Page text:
Friday, December 12, 2014

Why 4 Bytes for a One-shot Password is Reasonably Secure

I was recently thinking about how much entropy a single-shot password would need to be reasonably secure. I concluded 4 bytes of data is enough, and will explain my reasoning.

I should provide some context and define what a single-shot password is. Consider we are exploiting a vulnerability in a service on an open port, and can inject shellcode to be ran. All outgoing traffic from this machine is being blocked, or perhaps there are other reasons we don't want to send a reverse, outgoing shell. We instead want to bind a shell to a new port on the machine so that we can gain a foothold onto the machine and into the network.

We don't want anyone else who sees the open port to have unauthenticated access to our backdoor. Anyone attempting to connect gets one attempt at the password, and if they fail the listening port will close. Forever. We need to keep our shellcode minimal, so using a long passphrase is not going to fly when we inject our exploit.

I consider 4 bytes of data for a single-shot password in this instance to be "reasonably" secure. Of course "reasonably" is subjective, and I am sure there will be detractors to this statement and I would be interested in hearing their discourse. However, I will explain my own reasoning and back it with some simple mathematics.

Let me first say that a 4 byte password, in most contexts, is incredibly insecure. No matter what hashing mechanism or other protections are applied to it, it can probably be cracked within minutes or seconds. However, in a single-shot context, this type of attack on our password is not possible.

Now let's consider the 4-byte passwords that most people use daily. They're used from everything like bank account PIN numbers to "the last 4 digits of your social security number". Typically these passwords are strictly numerical, which does not provide much entropy at all. The set of 0 to 9 for each byte, 10 possibilities, combined 4 times.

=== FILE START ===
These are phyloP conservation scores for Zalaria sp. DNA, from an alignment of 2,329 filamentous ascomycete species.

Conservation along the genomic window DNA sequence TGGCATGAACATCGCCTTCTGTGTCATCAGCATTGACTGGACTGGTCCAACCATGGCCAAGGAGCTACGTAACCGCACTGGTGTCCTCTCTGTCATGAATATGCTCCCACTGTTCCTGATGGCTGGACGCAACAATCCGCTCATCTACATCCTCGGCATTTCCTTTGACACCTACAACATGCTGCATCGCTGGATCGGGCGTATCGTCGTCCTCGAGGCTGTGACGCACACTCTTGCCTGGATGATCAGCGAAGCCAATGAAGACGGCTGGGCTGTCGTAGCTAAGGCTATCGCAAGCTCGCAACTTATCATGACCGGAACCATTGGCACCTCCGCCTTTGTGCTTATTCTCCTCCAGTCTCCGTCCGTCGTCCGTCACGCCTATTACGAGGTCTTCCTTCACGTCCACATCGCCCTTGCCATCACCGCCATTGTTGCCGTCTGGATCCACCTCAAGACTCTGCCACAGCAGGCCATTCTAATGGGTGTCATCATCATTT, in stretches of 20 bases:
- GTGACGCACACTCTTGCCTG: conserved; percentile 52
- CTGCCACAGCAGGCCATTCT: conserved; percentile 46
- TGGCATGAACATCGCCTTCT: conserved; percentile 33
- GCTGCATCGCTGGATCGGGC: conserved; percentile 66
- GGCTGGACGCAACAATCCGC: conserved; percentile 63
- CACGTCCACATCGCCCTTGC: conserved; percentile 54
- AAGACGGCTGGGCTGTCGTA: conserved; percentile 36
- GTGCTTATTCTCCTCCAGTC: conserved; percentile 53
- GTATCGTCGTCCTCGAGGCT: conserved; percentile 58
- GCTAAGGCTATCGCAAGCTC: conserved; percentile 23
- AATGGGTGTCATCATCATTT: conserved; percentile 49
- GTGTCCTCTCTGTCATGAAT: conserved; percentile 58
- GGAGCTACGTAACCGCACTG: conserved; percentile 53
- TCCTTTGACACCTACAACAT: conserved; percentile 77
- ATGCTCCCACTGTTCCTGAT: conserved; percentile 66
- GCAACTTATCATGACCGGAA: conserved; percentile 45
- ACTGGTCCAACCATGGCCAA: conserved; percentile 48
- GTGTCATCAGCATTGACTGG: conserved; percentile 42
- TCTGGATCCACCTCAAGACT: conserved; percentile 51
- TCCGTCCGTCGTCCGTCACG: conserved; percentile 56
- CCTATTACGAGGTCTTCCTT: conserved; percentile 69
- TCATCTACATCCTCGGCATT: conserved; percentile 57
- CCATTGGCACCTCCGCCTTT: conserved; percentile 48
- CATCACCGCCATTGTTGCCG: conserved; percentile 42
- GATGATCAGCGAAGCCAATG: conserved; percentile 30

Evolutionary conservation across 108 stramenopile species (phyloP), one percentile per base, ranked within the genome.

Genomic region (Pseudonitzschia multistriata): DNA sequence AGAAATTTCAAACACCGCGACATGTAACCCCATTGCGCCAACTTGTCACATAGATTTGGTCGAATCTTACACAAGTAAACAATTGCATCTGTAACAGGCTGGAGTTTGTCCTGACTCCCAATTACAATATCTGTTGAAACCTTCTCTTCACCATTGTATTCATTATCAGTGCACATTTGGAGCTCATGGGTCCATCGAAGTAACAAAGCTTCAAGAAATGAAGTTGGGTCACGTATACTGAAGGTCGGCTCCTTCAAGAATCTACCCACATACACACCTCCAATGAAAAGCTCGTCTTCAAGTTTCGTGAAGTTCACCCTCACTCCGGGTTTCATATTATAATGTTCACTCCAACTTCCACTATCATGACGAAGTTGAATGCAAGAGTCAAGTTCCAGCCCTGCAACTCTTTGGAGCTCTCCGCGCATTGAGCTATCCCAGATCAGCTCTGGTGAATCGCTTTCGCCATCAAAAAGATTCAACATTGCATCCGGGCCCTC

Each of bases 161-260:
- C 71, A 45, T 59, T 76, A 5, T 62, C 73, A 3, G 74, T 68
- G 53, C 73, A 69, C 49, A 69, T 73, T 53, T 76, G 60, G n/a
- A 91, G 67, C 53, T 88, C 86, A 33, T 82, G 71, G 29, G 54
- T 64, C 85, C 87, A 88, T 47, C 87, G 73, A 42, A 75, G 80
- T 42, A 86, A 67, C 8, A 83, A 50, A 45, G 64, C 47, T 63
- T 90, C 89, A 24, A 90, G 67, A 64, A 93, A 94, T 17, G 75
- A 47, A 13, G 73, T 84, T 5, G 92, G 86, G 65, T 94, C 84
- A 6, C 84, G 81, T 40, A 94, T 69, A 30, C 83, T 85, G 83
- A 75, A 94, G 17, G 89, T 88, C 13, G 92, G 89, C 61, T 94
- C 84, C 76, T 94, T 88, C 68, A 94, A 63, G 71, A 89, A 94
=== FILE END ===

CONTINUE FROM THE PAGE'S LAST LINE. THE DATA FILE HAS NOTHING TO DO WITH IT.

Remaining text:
So in fact, the amount of permutations for 4 bytes of numerical data is only 10 * 10 * 10 * 10 = 10,000. An attacker only needs 10,000 tries to enumerate every single possible combination of 4 digits.

For some reason, society still considers these 4 digit numerical PINs as "reasonably" secure, even when they're not single shot. In some cases PINs in an application (such as a bank website) can be vulnerable to guessing attacks, which means they can eventually and easily be cracked.

Now let me cite an example of a one-shot password, used by Google's two-factor authentication. When you log onto your GMail account, you have the option to have it send a 6-digit pin number to your cell phone, helping to ensure it's actually you logging onto the account.  Well, six digits is 10 * 10 * 10 * 10 * 10 * 10 = 1,000,000.  That's a one in a million shot, which Google has deemed reasonably secure.

Back to our bind shell. Our password is not limited to only numerical characters.

Consider the password Z~r0. This contains 26 possibilities of lower case, 26 possibilities of uppercase, 10 possibilities of digits, and at least 10 possibilities for symbols using a standard keyboard. Seventy-two possibilities per byte. So now our entropy is 72 * 72 * 72 * 72 = 26,873,856.

Someone trying to get into our one-shot shell would need to be pretty lucky, with odds of one in nearly twenty seven million. A considerable leap over the 10,000 we use for PINs and the 1,000,000 Google uses.

We can even go a step further. We don't need to contain our password set to human-readable ones, we can use ASCII bytes that do not have a visible character.  Any combination of bytes, including null bytes would work if we do a direct comparison of 32 bits. So, we open ourselves up to 256 * 256 * 256 * 256 = 4,294,967,296 possibilities. That's four billion with a B.

It's said winning the Powerball lottery is about 1 in 175 million odds (175,223,510). Any attacker would likely be better off trying to figure out a way to crack that than our single-shot bind port.

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